The short film Cuba Libre (2013) will, also, be screened in the 60th TIFF. A tribute to Rainer Werner Fassbinder. The film is set in a decadent, yet seductive nightclub, featuring characters and depicting motifs that seem to stem directly out of the Fassbinder universe.

 

Class and privilege in the cinema of Joanna Hogg

The 60th Thessaloniki International Film Festival organizes a tribute to director Joanna Hogg, who has spearheaded a new type of social realism in British film. Her work includes bold portraits of middle class.

Tilda Swinton and Tom Hiddleston are her usual collaborators. She works with Hiddleston for the first time in Unrelated (2007), her unexpected and thrilling cinematic debut. A group of British spend their summer in a villa in Tuscany. The film’s characters belong to middle class and represent two different generations. Anna (Kathryn Worth) is the link between them. During the vacation she distances herself from her peers and comes closer to the youngsters and especially her friends’ nephew.

The holiday of a middle-class family is also at the center of the second film by Hogg, Archipelago (2010). Edward (Tom Hiddleston) is a young man who decides to leave his job at the City to travel to Africa. His mother, Patricia, and his sister organize a break before his departure. Edward’s estranged father is yet to show up, two family outsiders have been invited, and the unspoken forces of rivalry and resentment bring the family’s buried anger and repressed tension to the surface. With a discreet and detailed manner, Hogg studies the ruptures in family relations.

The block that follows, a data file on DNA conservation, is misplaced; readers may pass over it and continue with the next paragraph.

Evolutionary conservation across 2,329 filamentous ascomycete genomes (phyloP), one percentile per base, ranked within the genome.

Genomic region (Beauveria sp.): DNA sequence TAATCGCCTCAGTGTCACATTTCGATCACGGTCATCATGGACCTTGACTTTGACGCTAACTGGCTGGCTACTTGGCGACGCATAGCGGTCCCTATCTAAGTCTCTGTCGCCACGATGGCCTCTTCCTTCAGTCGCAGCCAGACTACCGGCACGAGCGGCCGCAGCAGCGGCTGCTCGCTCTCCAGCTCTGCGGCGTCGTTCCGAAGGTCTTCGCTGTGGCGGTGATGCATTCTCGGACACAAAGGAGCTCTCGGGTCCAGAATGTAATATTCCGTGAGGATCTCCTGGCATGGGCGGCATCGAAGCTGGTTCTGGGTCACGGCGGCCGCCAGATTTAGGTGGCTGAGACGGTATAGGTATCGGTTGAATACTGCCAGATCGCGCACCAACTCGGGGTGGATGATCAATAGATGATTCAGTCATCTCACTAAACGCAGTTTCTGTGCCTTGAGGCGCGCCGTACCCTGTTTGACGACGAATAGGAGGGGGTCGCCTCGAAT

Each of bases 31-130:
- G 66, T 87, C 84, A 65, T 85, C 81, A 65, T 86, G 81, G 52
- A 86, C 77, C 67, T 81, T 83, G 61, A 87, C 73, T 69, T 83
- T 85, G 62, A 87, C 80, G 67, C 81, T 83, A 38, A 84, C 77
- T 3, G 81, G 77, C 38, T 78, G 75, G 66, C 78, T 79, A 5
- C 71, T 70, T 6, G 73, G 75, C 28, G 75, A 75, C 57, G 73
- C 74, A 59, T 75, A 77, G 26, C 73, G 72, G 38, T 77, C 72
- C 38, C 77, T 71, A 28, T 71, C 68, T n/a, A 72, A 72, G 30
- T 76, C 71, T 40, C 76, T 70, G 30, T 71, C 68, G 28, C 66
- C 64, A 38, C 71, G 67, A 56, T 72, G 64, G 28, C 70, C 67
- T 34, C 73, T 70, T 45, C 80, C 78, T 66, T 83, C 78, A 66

In her next film, Exhibition (2013), Hogg uses two non-professional actors (former guitarist of the Stilts, Viv Albertine and Liam Gillick, nominated artist for Turner prize), who portray a couple of artists who prepare to move in a house that is at the same time a labyrinth, a refuge, a prison, a psychological battleground, a cradle of inspiration and a shield against the external world and the inner doubts. A cinematic mystery and a study of modern art scene, Exhibition received enthusiastic reviews.

In the semi-autobiographical The Souvenir (2019), Hogg presents the relationship between a young film student (the wonderful Honor Swinton – Byrne, daughter of Tilda Swinton) with her older, sophisticated lover. His presence helps her to free herself of her overprotective mother and pretentious friends. Gradually, though, she slips deeper and deeper into a toxic and emotionally fraught relationship that comes dangerously close to upending her dreams and ambitions. The first disappointments in love, coming of age, creative search are the themes that interest Hogg in her latest film, which was screened in Berlin Film Festival and won a Grand Jury award in Sundance. Hogg prepares the second part of the film, in which she will follow Julie in her first young adult years.

In the 60th TIFF we will, also, see Joanna Hogg’s first short film, Caprice (1986), with Tilda Swinton in one of her first major roles.